Stephen Amell Made Less Than His Co-Stars During Arrow’s First Season


These days, we turn on The CW and expect to see either Arrow or one of several DC shows orbiting it. Though the fan favorite series spawned what is now aptly titled “the Arrowverse,” it naturally took some time for such a thing to blossom.

During the 2012-13 broadcast season, this new kid on the block of sorts had to prove itself. If you’ll recall, some viewers were hesitant to embrace a new actor portraying Oliver Queen so soon after Justin Hartley had done just that during Smallville‘s latter years, but Stephen Amell was more than up to the task.

Now, Amell often finds himself as being the most popular guest whenever making convention appearances, but would you believe there was a time when he actually made less than his co-stars? While recently appearing on Michael Rosenbaum’s podcast, Inside of You, the Emerald Archer himself had this to say:

“It was a fair deal. I had no quote. I had never been a series regular before. I was a series regular on ‘Hung’, technically, but I wasn’t going to be bumped up to a series regular price until the fourth season—if there was a fourth season, which there wasn’t. It was a very, very fair deal. I mean, the first thing they did was try to hire me as a Canadian… That’s the first conversation that they have and my agent shut it down immediately. Basically, the business affairs person comes back, semi-embarrassed, and says, ‘You know, I gotta ask…’”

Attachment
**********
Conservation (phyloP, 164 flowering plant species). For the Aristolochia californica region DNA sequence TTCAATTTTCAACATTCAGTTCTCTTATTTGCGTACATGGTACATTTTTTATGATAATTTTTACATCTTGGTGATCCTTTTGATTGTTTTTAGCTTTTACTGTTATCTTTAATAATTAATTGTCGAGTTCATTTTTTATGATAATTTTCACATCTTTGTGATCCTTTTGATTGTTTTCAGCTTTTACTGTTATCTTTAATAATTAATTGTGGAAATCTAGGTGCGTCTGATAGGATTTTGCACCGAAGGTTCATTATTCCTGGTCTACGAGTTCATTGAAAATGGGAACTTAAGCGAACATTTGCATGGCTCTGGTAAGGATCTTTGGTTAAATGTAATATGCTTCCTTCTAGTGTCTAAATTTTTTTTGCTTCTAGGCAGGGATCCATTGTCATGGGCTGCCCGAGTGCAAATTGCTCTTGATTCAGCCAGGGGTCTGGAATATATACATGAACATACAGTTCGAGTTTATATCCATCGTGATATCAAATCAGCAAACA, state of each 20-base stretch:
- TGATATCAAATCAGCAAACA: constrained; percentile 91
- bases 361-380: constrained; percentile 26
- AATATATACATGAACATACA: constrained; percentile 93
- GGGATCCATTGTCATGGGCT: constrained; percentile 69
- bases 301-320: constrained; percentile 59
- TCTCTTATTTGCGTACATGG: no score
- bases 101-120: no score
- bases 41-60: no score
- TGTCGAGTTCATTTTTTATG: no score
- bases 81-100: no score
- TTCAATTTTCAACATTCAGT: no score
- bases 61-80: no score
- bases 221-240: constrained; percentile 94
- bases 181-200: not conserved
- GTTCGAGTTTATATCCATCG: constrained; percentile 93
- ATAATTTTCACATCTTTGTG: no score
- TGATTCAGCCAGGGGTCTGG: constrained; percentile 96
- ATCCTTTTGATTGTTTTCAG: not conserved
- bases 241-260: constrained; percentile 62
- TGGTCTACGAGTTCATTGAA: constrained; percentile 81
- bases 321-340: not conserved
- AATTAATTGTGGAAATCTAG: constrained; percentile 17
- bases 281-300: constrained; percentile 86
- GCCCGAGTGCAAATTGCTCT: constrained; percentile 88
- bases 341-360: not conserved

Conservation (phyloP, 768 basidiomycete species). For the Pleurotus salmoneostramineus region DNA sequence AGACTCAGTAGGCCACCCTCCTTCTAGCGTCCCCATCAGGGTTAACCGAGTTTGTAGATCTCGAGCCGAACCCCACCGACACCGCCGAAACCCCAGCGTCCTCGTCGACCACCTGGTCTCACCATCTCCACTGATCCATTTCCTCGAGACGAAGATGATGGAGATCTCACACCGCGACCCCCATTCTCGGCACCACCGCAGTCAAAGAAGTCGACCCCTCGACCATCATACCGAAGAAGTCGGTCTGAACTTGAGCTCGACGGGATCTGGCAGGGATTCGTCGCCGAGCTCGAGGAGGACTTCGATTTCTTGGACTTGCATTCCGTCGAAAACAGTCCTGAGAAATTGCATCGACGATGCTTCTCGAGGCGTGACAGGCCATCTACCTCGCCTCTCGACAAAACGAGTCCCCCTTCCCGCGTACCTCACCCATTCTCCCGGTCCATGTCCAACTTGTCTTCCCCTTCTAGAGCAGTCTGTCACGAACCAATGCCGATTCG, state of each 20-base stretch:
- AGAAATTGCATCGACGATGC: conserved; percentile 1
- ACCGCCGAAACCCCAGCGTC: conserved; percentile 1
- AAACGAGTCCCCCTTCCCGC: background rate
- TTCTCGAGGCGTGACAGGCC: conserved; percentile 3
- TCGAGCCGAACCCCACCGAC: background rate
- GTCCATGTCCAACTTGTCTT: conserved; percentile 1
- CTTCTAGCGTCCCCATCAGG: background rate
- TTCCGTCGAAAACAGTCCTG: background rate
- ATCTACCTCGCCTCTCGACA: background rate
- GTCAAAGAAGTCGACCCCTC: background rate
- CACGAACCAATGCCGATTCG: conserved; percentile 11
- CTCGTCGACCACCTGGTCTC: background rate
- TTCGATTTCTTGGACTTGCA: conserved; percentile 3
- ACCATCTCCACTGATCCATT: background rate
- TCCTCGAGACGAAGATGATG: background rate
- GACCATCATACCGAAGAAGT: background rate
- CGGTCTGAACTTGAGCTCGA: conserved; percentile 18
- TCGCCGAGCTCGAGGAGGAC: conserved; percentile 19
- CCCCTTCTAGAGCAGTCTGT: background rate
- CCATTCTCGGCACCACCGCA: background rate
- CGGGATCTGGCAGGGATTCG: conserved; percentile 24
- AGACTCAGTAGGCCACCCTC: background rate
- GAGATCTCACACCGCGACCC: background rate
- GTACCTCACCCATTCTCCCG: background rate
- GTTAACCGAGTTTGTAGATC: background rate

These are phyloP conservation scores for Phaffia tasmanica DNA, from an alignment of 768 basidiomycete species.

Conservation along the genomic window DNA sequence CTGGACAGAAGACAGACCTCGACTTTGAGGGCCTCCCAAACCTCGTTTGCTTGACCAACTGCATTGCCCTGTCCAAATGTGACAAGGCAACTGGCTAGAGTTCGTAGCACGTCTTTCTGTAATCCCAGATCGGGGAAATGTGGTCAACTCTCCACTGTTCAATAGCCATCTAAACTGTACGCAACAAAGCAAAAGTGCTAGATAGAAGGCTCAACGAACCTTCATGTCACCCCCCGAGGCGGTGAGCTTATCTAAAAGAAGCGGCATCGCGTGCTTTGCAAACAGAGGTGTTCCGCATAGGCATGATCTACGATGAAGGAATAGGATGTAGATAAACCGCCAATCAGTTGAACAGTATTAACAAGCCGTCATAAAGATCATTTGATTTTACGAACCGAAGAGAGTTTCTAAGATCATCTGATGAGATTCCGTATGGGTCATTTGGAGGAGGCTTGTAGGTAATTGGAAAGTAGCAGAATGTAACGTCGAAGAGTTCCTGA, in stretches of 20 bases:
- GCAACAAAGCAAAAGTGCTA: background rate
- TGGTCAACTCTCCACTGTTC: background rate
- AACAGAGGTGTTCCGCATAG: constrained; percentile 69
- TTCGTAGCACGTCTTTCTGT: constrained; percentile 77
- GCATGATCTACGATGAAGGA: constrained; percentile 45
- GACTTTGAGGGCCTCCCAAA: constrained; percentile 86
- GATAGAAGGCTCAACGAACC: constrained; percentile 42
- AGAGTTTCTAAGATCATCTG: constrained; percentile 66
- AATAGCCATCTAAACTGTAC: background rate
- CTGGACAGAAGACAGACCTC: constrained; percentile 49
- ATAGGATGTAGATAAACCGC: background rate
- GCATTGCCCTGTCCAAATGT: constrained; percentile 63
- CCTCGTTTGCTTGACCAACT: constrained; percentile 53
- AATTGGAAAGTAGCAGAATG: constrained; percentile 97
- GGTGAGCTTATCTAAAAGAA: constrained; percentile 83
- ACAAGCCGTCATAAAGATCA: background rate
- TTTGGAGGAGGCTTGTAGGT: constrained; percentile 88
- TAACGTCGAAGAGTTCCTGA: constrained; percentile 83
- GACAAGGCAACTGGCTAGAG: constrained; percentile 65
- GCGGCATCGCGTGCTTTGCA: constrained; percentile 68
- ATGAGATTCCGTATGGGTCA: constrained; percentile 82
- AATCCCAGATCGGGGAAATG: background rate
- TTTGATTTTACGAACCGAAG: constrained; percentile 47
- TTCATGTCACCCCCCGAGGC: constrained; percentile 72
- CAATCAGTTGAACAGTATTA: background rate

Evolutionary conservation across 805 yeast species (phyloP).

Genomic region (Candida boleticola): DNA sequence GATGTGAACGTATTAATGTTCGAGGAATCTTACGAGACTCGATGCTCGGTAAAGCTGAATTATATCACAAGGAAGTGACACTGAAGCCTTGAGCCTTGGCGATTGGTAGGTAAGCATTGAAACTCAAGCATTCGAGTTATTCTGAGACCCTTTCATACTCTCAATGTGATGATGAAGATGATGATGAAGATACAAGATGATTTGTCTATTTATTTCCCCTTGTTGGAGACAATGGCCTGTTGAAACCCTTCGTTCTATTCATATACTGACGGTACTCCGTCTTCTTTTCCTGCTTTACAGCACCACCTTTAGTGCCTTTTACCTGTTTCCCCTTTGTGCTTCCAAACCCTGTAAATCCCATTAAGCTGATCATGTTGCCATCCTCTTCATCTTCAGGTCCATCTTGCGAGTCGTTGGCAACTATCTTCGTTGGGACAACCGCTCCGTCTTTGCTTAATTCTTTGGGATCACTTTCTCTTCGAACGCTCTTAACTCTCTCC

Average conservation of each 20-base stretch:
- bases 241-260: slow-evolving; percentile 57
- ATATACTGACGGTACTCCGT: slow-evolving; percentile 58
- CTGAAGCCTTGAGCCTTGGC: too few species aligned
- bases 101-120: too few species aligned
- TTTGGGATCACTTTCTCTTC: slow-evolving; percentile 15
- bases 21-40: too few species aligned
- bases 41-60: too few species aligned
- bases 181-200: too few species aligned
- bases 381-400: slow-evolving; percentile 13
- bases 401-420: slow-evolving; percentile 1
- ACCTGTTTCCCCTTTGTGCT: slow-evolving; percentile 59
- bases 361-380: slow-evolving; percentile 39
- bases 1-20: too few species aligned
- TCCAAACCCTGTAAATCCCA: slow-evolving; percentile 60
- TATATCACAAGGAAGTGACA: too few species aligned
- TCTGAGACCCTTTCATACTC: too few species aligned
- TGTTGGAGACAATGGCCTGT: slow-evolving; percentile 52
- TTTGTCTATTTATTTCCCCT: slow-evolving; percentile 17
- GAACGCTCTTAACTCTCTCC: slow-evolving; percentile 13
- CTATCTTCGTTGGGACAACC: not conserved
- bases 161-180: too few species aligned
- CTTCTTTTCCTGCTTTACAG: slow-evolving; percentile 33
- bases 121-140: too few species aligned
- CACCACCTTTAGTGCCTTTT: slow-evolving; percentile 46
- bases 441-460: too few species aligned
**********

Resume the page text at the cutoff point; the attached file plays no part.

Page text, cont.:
Considering that he was working alongside veterans such as Paul Blackthorne and Susanna Thompson, I can understand why he’d say that. Luckily, things changed during season 2:

“The only issue I had in the first couple of years was, I think, that up until the end of the second season I was the fourth or fifth highest-paid cast member, because I had no quote. They gave me what they termed as a ‘gift’ after season 2… it’s them raising my salary without asking for anything in return. My thing was very simple. I just said, ‘Quite frankly, I work way more than everybody else.’ Especially in season 1 and season 2… it was way more disproportionate than it is now. I think somebody was making X. They’re like, ‘OK, your new salary is going to be X minus, like, $1,250 per episode.’ And I go, ‘What are you doing? That’s not the most amount of money.’ They said, ‘Yeah, no. It’s the most amount of money over the course of 23 episodes because the person above you is not in all episodes produced.’ I was like, ‘OK, technically you’re right…’ That leaves a little bit of a sh**ty taste in my mouth. Just a little.”

Though I’m not sure what Amell’s paycheck looks like at the moment, I’d like to think he’s one of the highest paid actors employed by the network. And with his series charting new territory this fall, one can only hope it continues going strong for several more years.

Arrow returns for its seventh season on Monday, October 15 on The CW.